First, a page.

During the 20 months before the crisis of contaminated heparin in early 2008, the US Food and Drug Administration did not inspect any Chinese heparin firms, according to a US Government Accountability Office, (GAO) report. During and after the crisis, FDA conducted 14 inspections of 11 heparin-related Chinese firms. Of the Chinese firms that FDA inspected, only two had been inspected before the crisis, according to the report.
FDA officials told GAO that legal and practical challenges continue to hamper their inspections of crude heparin manufacturers. For example, during the crisis, two Chinese crude heparin consolidators refused to grant FDA full access to their facilities during limited inspections, according to the report. One consolidator did not let FDA inspectors walk through its laboratory and refused to let the agency review its records. FDA classified both limited inspections as “no action indicated” and did not attempt to reinspect the facilities, document any objectionable conditions, or place the firms on import alert. Instead, the agency shifted its attention to the active pharmaceutical ingredient manufacturers that bought materials from these companies.
In addition, the Chinese government hindered FDA’s response to the crisis in certain respects, according to the report. China’s State Food and Drug Administration sealed some companies’ heparin and instructed the firms not to open these seals. As a result, at least one firm could not determine conclusively which of its crude suppliers were associated with contamination, the report said.
After its preliminary investigation concluded that contamination did not take place in the US, FDA asked the Chinese government for jurisdiction to conduct a criminal investigation in China to determine the source of contamination. Chinese officials did not grant this request and denied that contamination took place in China, according to the report.
In addition to detailing the challenges that FDA faced, the GAO report also criticized certain aspects of the agency’s response to the crisis. During the crisis, FDA sought the advice of external scientists because it lacked the necessary instrumentation and expertise to identify and detect the contaminant. Two of the scientists, whom the agency characterized as volunteers, had professional and financial ties to heparin firms. FDA officials were aware of these ties, but the agency did not take adequate steps to follow its internal guidance or to avoid the appearance that its programs or operations might be compromised, according to GAO.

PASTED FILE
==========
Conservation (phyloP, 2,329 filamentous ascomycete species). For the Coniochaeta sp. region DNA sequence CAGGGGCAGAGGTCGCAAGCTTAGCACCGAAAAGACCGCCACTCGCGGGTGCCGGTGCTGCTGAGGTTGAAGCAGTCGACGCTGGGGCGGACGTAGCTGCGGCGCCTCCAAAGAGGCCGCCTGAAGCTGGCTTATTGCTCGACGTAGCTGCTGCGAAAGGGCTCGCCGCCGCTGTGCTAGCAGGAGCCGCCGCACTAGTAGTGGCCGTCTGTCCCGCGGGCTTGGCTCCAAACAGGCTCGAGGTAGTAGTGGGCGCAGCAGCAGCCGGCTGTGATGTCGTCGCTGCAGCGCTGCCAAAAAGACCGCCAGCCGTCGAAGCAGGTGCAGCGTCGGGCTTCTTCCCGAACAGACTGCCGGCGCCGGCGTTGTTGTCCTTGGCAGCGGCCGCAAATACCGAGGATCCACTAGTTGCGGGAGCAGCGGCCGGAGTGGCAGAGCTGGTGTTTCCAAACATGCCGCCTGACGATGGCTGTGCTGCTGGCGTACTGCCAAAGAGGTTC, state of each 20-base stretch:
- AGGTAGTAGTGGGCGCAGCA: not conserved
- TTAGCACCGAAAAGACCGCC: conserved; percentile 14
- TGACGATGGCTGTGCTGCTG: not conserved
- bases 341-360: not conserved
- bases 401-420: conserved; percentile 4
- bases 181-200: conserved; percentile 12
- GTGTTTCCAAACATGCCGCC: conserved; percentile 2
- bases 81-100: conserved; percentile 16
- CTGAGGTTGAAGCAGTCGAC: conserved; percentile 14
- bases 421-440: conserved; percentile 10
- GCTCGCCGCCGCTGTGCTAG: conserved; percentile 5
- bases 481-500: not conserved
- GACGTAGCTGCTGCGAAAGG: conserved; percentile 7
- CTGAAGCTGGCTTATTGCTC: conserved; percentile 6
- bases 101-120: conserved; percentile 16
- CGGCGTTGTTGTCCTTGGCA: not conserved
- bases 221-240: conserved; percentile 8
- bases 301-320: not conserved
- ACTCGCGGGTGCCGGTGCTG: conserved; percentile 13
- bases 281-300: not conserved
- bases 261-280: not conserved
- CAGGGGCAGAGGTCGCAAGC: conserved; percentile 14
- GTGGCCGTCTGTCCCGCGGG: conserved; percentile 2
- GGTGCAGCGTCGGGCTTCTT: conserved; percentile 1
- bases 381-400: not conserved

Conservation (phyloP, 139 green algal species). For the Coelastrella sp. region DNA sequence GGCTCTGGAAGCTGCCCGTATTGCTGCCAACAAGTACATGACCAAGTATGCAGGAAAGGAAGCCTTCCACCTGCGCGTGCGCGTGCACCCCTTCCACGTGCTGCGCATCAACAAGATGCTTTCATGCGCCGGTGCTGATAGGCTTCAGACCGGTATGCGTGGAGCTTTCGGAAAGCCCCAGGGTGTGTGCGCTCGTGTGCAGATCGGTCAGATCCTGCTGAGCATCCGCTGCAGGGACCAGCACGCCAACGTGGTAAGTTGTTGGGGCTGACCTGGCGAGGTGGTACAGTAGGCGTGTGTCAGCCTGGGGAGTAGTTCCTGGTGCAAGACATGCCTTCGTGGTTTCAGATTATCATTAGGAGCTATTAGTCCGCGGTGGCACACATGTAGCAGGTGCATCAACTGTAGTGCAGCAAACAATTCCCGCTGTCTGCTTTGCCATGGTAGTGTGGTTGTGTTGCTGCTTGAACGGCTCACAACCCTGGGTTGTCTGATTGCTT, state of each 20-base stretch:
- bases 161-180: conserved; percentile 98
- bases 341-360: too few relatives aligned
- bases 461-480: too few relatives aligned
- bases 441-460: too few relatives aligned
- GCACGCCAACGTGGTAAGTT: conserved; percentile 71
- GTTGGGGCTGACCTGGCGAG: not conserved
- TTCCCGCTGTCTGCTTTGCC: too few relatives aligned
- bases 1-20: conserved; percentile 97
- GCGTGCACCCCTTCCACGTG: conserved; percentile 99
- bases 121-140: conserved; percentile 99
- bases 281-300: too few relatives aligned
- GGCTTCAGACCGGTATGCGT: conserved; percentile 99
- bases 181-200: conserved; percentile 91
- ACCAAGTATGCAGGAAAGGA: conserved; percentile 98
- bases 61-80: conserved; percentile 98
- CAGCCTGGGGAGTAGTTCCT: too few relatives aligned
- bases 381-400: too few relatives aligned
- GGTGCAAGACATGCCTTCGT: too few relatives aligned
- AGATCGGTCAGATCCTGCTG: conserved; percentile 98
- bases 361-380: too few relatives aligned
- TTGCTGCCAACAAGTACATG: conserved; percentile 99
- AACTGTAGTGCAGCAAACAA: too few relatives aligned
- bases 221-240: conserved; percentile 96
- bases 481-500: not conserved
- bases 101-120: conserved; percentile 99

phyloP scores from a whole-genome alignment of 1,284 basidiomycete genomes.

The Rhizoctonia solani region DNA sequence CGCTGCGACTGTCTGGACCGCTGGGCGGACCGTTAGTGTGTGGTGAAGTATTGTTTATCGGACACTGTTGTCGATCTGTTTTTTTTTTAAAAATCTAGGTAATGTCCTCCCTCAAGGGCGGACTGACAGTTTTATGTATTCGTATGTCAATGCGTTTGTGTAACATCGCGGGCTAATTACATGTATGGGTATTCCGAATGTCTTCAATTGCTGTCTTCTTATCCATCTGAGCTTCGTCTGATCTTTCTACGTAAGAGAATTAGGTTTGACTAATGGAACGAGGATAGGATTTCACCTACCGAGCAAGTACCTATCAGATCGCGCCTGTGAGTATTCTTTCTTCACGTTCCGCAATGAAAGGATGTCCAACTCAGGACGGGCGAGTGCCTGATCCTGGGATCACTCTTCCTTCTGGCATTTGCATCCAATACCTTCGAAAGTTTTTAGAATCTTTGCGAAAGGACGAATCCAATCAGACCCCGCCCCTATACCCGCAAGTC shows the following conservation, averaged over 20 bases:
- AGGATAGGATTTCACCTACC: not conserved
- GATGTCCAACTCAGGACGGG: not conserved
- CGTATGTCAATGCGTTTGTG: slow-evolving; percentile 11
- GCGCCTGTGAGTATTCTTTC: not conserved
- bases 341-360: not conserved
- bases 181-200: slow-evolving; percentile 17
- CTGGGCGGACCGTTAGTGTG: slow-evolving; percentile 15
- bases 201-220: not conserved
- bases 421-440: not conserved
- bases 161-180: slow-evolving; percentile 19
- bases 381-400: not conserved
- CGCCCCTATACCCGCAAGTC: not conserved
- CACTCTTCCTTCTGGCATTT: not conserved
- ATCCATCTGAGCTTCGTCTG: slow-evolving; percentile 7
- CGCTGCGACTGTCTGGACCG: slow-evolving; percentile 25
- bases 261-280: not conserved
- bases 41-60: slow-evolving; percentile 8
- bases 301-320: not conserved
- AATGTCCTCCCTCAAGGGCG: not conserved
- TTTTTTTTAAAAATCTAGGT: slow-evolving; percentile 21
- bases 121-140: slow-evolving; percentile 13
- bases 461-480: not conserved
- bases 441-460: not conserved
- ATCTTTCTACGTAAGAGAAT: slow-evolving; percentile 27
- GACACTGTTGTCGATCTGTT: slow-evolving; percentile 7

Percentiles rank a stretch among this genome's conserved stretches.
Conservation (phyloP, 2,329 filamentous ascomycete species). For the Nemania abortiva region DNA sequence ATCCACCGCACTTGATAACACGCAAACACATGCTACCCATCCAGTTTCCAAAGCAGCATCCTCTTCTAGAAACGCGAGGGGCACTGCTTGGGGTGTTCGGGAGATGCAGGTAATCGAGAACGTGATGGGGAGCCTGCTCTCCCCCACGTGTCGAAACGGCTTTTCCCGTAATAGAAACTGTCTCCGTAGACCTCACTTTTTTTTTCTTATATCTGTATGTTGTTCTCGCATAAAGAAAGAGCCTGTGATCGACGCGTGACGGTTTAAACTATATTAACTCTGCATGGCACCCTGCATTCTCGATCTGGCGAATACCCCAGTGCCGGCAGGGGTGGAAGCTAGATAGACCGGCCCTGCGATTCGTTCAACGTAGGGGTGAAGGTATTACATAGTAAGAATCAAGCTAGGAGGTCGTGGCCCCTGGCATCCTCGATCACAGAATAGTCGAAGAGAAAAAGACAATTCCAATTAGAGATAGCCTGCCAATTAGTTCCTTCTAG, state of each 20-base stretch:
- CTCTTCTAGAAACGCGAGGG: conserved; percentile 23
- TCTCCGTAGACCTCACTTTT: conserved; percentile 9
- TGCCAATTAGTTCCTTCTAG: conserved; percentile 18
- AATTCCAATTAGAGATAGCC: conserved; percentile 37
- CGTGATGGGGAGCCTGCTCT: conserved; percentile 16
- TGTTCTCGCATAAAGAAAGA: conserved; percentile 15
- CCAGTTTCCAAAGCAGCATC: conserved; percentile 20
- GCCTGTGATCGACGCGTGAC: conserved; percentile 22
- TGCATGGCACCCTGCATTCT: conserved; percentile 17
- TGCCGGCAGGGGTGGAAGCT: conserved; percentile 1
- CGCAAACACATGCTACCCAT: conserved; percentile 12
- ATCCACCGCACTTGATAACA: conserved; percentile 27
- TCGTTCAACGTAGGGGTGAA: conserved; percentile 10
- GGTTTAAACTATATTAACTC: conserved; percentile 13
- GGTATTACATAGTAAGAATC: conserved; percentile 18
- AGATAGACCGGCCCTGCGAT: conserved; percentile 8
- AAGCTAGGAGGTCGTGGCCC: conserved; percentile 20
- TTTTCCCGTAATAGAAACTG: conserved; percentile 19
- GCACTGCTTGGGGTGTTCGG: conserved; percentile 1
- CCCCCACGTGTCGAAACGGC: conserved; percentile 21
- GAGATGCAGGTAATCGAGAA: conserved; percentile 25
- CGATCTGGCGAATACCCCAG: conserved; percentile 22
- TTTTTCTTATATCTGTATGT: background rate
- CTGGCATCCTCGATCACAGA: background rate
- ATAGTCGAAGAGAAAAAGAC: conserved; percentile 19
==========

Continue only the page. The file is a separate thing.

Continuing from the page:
FDA’s acceptance of voluntary services also exposed the agency to potential claims for payment, said GAO. “While the existence of an emergency would provide a legal basis for agencies to accept voluntary services, it would not protect them from subsequent claims for payment. To the contrary, the acceptance of services under the emergency exception would give rise to obligations— that is, financial liabilities—for which claims for payment could be made,” according to the report.
GAO compiled its report in response to Rep. Joe Barton’s (R-TX) request that it review FDA’s management of the contaminated heparin crisis. To write its report, GAO reviewed FDA documents, analyzed FDA data, and interviewed FDA officials and other experts involved in the crisis. GAO concluded that FDA’s response had helped to protect public health, but recommended that the agency apply its standards for collaborating with external entities in all situations, including those that entail time pressures.
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